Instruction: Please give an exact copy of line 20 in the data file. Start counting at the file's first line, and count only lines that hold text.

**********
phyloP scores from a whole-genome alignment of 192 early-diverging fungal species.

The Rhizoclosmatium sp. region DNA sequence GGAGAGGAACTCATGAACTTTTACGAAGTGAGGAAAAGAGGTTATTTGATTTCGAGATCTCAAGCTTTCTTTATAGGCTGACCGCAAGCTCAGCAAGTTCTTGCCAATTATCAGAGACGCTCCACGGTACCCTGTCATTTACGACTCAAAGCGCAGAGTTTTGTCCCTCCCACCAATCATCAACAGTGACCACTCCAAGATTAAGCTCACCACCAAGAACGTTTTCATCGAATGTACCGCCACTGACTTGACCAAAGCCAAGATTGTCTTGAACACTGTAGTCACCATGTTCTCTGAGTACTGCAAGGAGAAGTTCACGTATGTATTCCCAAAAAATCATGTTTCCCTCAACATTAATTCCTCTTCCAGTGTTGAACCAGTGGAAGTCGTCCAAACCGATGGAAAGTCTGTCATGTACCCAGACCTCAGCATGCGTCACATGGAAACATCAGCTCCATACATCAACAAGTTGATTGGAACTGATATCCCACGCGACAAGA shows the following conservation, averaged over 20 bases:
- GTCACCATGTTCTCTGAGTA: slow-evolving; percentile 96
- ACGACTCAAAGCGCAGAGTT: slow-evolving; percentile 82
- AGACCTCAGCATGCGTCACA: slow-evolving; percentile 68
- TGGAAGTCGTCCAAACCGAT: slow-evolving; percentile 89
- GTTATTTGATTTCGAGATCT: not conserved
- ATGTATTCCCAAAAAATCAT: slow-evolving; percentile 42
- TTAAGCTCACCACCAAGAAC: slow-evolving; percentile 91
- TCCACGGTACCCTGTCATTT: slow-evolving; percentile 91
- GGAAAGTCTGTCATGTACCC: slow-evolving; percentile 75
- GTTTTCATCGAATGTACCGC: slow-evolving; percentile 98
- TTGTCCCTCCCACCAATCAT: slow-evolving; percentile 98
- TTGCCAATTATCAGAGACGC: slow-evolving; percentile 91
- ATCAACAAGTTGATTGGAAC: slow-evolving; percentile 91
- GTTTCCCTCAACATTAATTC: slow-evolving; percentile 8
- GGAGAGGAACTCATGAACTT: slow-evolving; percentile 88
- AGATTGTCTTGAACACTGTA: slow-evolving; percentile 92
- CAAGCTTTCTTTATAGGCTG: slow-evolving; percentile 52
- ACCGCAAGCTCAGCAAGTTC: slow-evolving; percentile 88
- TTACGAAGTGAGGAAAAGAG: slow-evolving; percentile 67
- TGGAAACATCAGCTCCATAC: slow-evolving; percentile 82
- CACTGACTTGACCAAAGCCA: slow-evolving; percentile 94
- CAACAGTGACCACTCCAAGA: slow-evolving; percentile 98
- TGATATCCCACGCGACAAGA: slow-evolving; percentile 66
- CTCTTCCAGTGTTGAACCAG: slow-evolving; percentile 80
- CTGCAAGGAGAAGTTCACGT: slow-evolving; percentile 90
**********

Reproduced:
- ACCGCAAGCTCAGCAAGTTC: slow-evolving; percentile 88